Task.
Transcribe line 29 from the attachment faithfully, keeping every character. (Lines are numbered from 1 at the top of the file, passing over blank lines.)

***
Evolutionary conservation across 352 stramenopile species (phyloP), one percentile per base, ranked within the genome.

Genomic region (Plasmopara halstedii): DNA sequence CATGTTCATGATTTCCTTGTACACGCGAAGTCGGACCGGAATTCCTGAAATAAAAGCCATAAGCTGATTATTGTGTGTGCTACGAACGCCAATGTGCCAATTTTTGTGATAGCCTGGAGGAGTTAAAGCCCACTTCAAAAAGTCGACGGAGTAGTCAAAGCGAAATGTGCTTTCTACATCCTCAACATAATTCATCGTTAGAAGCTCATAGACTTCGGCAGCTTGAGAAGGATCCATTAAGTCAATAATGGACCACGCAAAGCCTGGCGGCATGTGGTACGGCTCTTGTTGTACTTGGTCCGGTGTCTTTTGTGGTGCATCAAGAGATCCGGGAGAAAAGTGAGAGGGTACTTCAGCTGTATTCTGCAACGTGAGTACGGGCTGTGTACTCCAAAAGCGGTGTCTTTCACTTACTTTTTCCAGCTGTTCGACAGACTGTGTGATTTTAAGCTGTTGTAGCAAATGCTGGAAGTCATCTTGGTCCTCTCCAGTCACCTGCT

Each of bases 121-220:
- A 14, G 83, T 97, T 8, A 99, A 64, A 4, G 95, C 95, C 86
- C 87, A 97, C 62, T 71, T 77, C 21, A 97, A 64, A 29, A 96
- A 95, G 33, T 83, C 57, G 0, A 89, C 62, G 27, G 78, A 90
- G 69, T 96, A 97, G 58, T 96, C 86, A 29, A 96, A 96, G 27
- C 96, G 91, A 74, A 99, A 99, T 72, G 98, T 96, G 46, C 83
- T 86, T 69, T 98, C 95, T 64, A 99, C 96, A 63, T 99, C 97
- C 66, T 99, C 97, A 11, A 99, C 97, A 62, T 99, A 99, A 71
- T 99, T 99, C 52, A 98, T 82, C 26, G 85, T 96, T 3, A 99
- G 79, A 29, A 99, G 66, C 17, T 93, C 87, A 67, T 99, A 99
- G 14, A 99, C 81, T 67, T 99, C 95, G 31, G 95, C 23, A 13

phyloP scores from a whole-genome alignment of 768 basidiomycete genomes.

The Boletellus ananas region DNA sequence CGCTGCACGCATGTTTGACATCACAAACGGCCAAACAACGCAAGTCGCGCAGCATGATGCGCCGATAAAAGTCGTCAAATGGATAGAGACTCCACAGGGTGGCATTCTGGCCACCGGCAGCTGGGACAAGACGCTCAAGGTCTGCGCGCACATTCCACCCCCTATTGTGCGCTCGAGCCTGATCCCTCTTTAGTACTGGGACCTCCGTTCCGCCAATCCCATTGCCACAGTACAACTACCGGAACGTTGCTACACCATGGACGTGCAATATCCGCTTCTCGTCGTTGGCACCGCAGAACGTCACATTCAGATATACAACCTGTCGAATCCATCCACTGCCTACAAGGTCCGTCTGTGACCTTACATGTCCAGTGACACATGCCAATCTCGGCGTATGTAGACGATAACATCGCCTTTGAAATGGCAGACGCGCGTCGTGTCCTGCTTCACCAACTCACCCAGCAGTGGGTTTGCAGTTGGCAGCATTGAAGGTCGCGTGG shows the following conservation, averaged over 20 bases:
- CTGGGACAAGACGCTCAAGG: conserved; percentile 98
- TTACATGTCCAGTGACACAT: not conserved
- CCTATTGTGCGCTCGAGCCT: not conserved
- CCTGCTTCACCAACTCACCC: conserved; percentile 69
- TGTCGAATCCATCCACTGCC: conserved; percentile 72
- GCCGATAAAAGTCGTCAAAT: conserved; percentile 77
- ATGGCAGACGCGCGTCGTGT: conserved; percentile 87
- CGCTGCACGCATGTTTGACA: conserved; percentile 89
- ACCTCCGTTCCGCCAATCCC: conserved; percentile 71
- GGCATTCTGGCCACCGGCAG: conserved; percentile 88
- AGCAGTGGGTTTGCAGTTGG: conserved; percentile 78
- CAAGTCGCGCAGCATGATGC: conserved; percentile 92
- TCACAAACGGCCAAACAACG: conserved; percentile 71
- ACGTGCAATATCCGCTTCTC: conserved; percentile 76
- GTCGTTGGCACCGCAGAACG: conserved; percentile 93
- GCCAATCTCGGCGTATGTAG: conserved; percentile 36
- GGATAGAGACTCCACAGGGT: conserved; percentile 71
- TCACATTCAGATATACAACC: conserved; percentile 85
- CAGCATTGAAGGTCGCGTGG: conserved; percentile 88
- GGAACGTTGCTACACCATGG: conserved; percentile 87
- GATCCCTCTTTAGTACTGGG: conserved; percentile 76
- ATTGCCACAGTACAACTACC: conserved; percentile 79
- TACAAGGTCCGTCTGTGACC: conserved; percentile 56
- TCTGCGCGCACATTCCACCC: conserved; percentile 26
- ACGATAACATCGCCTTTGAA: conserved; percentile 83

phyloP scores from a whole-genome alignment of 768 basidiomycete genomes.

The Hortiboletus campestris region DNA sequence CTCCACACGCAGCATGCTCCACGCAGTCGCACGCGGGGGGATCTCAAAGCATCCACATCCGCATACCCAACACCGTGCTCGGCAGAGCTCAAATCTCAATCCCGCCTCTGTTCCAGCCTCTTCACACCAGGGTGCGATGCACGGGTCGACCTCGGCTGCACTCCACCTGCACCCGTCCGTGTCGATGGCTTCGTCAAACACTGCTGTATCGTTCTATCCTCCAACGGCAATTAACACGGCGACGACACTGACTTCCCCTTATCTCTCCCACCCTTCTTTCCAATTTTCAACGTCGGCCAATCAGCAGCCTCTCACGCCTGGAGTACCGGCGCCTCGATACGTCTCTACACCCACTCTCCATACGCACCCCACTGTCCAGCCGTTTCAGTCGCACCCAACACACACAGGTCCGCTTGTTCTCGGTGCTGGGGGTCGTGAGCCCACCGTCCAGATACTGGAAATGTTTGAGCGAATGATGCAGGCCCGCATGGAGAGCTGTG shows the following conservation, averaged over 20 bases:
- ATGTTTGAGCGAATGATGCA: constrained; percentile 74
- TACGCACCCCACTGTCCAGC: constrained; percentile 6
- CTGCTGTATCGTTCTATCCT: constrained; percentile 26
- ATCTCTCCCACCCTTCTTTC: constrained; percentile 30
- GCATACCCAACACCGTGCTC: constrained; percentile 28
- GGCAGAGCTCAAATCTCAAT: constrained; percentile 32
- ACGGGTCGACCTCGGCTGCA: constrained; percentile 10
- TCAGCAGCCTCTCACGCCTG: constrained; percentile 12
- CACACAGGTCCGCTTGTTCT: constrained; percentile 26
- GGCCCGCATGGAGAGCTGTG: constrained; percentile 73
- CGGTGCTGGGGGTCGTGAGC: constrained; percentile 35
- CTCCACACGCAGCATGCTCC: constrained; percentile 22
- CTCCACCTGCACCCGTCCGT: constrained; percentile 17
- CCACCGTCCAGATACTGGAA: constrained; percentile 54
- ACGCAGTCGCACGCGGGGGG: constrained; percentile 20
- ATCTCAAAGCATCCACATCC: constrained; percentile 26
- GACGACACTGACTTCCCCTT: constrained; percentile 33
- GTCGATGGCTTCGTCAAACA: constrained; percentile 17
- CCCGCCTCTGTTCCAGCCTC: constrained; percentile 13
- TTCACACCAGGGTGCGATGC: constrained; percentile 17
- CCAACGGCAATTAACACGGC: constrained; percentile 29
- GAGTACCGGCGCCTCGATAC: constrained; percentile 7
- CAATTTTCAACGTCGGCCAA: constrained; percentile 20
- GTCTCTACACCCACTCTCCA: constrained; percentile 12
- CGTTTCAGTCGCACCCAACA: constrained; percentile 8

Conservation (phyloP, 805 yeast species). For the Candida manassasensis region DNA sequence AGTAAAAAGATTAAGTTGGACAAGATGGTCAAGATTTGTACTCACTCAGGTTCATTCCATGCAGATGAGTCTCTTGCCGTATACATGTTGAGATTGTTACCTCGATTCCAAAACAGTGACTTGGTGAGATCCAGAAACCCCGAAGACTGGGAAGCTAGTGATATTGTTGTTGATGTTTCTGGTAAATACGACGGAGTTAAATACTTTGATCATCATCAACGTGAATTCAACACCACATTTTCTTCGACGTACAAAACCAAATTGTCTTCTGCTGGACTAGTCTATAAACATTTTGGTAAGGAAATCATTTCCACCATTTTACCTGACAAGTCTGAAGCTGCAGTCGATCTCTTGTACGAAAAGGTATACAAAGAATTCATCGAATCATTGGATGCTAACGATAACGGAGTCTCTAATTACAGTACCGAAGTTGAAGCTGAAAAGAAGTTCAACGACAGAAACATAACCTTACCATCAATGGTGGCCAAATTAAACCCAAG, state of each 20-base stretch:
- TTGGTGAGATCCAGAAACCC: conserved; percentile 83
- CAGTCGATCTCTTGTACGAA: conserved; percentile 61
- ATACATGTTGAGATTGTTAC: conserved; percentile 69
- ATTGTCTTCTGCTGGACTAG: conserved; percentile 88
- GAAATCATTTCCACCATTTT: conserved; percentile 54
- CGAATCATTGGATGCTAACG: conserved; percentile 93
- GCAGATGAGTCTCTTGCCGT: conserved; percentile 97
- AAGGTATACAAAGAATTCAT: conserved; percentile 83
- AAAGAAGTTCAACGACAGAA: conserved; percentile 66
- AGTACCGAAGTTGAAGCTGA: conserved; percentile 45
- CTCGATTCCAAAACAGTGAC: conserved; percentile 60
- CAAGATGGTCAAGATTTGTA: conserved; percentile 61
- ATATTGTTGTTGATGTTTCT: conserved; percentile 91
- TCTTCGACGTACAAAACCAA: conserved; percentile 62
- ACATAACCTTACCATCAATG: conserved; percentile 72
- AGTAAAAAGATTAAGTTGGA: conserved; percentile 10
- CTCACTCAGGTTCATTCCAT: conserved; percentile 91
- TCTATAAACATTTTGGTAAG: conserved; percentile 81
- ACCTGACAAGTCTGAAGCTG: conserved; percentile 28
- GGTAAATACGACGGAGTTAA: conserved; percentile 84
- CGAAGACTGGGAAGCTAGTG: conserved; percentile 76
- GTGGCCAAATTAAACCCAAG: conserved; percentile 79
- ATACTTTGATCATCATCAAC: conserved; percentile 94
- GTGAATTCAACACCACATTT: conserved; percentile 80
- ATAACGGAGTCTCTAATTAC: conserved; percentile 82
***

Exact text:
- ACGTGCAATATCCGCTTCTC: conserved; percentile 76